That’s not even mentioning the movie’s polished production values, so even when the movie isn’t working at all, at least it:s beautiful to look at. Rommel Sales’ cinematography creates eerie images in the dark. Ericson Navaro’s production design deserve praise for adding a foreboding atmosphere, like the creepy tableaus the victims end up in after their deaths. The CG special effects are also well done, but it distracts from the movie’s overall vibe.

Despite all this, it never rises above its middling quality. There are seeds of a better horror movie surrounding the movie, but it is in dire need of a more assured hand to pull it off. What we have instead is half-baked movie that never reached its full potential.

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Mano Po 7: Tsinoy is a Gorgeous, Overstuffed Movie Reeking with Blandness

TL;DR: Mano Po 7: Tsinoy is a bland, beautifully shot movie full of plots that couldn’t develop properly for two hours.

The latest entry in the long-running Mano Po franchise begins with so much promise. It tells the story of a seemingly perfect Chinese-Filipino family & probes in the cracks within. Debbie and Wilson Wong, played by Jean Garcia & Richard Yap respectively, have been married for 25 years. They have three children: Wilson Jr. (Enchong Dee), Caroline (Janella Salvador), & Catherine (Jana Agoncillo). The celebration of their 25th anniversary is interrupted when Wilson Jr. gives a rambling speech while drunk & creates a commotion, causing embarrassment to his whole family. Wilson is having none of it, so he forces him to go to rehab once again. Inside, he meets a troubled woman named Jocelyn (Jessy Mendiola) that changes his life forever.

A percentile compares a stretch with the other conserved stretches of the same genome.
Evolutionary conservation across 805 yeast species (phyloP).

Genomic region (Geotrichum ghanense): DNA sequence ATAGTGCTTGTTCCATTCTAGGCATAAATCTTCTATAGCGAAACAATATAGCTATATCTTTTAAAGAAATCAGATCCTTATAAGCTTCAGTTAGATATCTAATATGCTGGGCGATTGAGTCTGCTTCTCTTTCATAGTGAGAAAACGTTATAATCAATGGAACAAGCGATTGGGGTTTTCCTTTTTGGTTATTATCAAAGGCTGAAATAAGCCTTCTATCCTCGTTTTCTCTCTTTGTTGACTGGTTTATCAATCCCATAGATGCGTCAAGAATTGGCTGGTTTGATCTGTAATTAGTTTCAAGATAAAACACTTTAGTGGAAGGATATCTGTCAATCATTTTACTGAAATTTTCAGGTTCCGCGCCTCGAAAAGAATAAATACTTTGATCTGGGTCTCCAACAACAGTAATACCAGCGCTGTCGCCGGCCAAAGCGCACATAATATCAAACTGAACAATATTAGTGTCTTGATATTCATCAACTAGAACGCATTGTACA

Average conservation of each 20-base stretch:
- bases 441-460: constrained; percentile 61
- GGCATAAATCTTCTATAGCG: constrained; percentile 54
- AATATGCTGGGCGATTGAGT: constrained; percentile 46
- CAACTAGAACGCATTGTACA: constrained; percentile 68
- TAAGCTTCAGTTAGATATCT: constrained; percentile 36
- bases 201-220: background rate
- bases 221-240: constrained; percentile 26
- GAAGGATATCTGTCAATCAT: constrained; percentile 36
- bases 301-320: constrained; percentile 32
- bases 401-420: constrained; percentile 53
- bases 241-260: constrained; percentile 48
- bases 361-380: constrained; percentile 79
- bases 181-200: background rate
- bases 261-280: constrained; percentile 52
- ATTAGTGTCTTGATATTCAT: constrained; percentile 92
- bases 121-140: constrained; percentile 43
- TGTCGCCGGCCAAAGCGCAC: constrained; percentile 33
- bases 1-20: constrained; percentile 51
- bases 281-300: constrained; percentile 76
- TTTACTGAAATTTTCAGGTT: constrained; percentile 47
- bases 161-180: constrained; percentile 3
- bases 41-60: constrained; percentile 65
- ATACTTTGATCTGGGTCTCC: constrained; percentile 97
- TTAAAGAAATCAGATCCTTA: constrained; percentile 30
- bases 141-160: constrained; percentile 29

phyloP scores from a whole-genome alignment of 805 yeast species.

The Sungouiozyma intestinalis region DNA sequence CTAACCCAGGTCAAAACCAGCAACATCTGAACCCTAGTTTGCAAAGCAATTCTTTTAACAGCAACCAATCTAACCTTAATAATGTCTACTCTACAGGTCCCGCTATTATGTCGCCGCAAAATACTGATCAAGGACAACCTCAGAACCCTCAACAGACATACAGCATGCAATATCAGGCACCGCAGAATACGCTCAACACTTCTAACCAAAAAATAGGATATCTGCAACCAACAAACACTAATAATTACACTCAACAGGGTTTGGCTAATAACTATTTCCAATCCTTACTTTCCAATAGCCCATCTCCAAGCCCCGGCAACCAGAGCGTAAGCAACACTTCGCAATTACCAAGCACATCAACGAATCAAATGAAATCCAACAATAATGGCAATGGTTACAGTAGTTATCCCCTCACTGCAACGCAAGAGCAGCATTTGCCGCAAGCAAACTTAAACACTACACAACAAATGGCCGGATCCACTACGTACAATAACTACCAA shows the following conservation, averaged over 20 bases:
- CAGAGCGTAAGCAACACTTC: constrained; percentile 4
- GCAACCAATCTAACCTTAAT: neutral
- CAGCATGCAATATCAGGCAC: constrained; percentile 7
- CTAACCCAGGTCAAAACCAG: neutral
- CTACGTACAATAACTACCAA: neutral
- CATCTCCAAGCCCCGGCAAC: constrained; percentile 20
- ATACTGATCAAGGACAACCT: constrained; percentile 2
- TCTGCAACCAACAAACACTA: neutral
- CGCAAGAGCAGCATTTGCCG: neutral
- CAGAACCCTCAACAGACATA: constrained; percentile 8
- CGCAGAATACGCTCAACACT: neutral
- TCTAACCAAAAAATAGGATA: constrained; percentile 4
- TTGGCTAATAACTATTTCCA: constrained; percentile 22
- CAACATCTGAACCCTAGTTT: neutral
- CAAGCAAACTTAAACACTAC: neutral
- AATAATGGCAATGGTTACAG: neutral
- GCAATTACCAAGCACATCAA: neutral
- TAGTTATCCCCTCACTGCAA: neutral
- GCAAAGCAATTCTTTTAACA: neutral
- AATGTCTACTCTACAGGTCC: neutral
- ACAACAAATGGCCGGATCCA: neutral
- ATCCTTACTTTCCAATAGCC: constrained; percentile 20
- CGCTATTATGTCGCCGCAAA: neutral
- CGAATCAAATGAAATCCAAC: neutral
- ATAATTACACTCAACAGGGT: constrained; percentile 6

That’s not the only problem this family has. Wilson’s relationship with his family has been turbulent. He’s a cold, controlling man who focuses more on his businesses rather than his family & he forces his family to do what he thinks would be better for them instead of what they would rather do, because that’s the way he was raised, which we get to see in flashbacks. The lack of romance between Debbie & Wilson pushes her into the arms of a rugged, heartbroken man named Marco (Jake Cuenca). Meanwhile, Caroline has a passion for singing but instead studies the cello due to her father’s insistence. One of her classmates is Henry (Marlo Santos) which she finds annoying, and she starts to have a crush on her sleazy professor (Kean Cipirano). Amidst all of this, we also get to learn about Wilson’s relationship with her mother (Rebecca Chuaunsu) & his strained relationship with her gay brother (Eric Quizon).